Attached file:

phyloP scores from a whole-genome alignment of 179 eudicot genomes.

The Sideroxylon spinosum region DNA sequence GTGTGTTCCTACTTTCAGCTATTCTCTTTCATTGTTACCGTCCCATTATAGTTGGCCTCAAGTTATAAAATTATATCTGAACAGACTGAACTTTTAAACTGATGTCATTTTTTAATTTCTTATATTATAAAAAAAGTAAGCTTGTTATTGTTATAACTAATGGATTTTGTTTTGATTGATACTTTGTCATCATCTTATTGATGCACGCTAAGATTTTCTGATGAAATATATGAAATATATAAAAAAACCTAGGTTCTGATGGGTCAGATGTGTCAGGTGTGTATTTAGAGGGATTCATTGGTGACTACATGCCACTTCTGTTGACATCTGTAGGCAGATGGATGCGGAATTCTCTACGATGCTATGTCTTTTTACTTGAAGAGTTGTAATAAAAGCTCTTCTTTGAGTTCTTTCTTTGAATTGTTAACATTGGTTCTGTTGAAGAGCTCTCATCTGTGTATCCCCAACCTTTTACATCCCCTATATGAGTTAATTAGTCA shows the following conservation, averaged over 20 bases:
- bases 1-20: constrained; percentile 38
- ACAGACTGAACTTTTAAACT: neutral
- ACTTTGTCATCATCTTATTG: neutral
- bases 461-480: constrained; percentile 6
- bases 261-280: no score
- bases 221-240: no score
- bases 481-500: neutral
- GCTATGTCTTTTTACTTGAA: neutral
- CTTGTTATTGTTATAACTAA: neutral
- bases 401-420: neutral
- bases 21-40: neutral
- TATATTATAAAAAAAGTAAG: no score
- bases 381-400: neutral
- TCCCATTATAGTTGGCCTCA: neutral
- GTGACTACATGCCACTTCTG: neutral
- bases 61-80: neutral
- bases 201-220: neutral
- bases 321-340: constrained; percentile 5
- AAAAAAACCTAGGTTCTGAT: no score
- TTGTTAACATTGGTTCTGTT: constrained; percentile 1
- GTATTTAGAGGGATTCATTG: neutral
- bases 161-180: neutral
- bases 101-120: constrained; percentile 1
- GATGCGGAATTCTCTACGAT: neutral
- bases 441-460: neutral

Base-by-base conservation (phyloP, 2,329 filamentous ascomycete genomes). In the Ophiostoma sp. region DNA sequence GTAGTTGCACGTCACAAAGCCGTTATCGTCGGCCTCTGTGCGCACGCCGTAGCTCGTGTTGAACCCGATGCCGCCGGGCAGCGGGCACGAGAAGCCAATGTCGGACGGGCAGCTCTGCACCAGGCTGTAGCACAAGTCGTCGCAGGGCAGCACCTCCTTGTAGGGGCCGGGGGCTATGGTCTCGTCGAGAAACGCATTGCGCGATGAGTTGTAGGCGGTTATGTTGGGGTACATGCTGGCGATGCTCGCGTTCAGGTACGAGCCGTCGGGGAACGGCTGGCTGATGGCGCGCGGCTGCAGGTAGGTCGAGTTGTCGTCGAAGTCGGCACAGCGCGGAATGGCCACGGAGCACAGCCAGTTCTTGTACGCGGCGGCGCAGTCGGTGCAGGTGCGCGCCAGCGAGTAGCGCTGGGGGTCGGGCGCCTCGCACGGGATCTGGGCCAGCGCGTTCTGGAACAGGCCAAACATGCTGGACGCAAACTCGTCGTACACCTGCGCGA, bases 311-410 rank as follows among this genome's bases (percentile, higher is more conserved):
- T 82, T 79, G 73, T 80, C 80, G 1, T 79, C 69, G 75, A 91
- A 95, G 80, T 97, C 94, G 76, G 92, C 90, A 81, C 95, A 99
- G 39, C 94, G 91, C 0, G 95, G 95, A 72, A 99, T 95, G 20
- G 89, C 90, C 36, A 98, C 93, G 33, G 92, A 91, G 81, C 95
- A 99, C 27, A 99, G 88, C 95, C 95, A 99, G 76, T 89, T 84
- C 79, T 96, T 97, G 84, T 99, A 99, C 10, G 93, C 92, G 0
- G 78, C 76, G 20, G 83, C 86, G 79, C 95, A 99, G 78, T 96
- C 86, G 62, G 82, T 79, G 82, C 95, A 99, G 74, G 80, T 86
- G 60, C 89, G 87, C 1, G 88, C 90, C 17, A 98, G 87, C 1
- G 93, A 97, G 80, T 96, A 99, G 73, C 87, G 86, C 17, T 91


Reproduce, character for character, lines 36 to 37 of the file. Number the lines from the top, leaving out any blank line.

- C 86, G 62, G 82, T 79, G 82, C 95, A 99, G 74, G 80, T 86
- G 60, C 89, G 87, C 1, G 88, C 90, C 17, A 98, G 87, C 1